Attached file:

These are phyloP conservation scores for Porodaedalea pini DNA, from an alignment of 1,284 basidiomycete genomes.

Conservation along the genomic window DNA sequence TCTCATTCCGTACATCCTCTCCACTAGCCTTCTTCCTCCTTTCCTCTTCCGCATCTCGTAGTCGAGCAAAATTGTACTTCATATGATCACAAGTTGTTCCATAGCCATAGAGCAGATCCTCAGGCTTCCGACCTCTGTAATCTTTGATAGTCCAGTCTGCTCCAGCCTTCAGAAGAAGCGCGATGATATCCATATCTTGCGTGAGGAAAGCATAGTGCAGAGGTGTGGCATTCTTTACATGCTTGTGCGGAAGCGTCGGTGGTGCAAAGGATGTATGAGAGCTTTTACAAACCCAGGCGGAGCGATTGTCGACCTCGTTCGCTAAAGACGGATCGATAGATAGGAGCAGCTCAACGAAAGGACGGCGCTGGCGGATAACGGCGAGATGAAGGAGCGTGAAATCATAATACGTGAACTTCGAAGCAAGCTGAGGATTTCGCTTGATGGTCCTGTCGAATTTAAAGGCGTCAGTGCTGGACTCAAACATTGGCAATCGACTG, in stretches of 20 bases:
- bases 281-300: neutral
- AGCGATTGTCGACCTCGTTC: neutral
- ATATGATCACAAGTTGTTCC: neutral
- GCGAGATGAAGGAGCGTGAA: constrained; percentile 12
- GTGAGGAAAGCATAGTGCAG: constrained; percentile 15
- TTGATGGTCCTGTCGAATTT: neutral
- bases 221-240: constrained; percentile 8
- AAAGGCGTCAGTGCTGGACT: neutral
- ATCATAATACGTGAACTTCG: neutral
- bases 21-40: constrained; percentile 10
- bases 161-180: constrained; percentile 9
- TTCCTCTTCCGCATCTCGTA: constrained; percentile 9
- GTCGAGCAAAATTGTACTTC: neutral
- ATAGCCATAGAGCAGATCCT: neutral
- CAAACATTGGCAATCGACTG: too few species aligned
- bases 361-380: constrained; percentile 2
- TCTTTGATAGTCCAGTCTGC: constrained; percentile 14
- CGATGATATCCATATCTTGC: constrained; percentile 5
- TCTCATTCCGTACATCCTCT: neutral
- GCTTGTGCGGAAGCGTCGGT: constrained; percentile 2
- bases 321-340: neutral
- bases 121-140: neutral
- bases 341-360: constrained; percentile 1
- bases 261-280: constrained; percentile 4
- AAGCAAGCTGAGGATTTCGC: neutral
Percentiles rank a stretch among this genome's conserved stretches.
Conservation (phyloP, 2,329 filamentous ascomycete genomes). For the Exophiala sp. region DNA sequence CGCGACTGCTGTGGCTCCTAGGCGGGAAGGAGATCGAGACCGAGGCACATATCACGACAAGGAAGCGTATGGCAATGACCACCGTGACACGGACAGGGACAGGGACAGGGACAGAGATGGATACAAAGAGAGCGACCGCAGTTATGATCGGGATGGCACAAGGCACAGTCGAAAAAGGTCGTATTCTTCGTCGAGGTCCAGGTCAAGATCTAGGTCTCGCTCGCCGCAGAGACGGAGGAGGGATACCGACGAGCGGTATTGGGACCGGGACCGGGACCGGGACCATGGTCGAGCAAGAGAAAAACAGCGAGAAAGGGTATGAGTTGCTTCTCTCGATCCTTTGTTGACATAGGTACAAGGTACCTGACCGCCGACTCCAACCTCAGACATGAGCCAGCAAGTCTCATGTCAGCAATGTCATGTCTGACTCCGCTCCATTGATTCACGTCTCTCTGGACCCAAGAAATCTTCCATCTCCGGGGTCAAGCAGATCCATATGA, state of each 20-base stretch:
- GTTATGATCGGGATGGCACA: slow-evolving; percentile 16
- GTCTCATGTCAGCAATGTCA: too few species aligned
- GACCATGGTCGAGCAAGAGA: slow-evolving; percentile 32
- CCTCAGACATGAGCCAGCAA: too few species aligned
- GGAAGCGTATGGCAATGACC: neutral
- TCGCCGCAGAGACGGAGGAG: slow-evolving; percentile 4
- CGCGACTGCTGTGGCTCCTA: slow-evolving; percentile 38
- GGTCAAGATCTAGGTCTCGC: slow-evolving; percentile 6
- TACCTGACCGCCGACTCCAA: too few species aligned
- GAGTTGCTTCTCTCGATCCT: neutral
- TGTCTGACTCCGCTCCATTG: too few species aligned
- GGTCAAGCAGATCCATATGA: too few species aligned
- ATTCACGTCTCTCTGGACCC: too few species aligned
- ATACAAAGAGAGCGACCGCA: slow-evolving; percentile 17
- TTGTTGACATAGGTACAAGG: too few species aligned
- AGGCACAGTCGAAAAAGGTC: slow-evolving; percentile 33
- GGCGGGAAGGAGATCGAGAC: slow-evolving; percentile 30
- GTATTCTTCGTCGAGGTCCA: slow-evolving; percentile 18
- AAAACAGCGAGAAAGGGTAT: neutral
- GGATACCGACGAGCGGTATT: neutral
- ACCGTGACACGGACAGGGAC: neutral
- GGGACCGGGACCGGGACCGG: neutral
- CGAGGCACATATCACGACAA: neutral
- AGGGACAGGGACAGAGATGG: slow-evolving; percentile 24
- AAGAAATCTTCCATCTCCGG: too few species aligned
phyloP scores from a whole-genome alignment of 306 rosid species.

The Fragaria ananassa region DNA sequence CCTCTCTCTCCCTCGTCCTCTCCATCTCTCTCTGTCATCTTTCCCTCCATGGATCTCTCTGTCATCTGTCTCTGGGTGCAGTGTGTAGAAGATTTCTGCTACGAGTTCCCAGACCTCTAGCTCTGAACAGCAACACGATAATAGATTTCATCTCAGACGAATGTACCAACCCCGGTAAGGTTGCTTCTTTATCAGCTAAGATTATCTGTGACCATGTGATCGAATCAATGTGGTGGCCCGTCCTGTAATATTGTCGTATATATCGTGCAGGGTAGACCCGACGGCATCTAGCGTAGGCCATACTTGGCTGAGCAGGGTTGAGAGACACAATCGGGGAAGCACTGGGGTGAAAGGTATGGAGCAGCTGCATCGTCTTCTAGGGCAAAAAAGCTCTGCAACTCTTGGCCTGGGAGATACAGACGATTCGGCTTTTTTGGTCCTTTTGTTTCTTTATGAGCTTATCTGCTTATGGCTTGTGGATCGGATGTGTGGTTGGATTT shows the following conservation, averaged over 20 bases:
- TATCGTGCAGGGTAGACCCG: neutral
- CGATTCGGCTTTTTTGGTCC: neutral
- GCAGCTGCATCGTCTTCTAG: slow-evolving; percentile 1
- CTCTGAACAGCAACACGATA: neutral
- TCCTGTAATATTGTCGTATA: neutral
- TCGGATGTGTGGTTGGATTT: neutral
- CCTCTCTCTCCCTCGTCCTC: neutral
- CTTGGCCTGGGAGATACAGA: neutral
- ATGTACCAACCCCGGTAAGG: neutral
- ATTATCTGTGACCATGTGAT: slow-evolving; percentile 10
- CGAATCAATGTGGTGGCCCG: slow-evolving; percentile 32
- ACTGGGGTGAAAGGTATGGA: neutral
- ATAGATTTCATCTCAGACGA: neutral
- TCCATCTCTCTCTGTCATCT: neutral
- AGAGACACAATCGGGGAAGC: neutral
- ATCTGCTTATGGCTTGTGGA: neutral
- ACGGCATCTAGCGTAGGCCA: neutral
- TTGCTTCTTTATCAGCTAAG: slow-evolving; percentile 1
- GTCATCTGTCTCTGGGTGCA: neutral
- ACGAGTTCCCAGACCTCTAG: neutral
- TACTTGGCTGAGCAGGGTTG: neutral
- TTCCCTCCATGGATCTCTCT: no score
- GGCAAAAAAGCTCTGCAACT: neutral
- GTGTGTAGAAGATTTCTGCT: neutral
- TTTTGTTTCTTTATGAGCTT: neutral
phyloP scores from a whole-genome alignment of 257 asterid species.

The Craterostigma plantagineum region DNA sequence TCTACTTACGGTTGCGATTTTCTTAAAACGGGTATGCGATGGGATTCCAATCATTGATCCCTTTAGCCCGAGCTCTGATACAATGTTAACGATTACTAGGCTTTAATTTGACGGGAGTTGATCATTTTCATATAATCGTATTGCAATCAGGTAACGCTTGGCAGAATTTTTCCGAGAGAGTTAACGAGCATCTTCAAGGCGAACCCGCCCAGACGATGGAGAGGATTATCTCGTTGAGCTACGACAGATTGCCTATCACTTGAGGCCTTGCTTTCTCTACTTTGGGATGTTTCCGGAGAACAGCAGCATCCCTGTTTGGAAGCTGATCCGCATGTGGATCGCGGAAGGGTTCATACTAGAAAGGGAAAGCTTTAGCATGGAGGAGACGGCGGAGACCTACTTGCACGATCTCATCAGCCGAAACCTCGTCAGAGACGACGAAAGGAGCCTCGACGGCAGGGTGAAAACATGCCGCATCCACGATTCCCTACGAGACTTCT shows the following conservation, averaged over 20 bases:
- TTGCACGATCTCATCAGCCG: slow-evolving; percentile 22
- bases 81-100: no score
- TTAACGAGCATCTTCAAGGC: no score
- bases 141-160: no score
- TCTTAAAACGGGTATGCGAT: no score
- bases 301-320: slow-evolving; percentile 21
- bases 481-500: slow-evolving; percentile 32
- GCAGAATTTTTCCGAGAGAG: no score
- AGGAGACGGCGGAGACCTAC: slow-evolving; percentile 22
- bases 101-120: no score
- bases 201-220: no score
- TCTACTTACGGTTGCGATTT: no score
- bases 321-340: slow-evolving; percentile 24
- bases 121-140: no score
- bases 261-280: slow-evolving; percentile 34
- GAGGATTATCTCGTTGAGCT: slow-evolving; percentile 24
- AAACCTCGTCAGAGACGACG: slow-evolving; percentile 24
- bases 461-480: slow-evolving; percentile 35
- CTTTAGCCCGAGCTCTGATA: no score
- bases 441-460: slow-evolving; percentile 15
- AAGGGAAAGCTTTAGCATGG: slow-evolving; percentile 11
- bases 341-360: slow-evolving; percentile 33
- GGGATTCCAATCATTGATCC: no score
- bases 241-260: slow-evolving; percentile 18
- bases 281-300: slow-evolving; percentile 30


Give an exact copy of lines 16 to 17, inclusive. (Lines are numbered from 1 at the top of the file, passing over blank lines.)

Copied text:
- ATAGCCATAGAGCAGATCCT: neutral
- CAAACATTGGCAATCGACTG: too few species aligned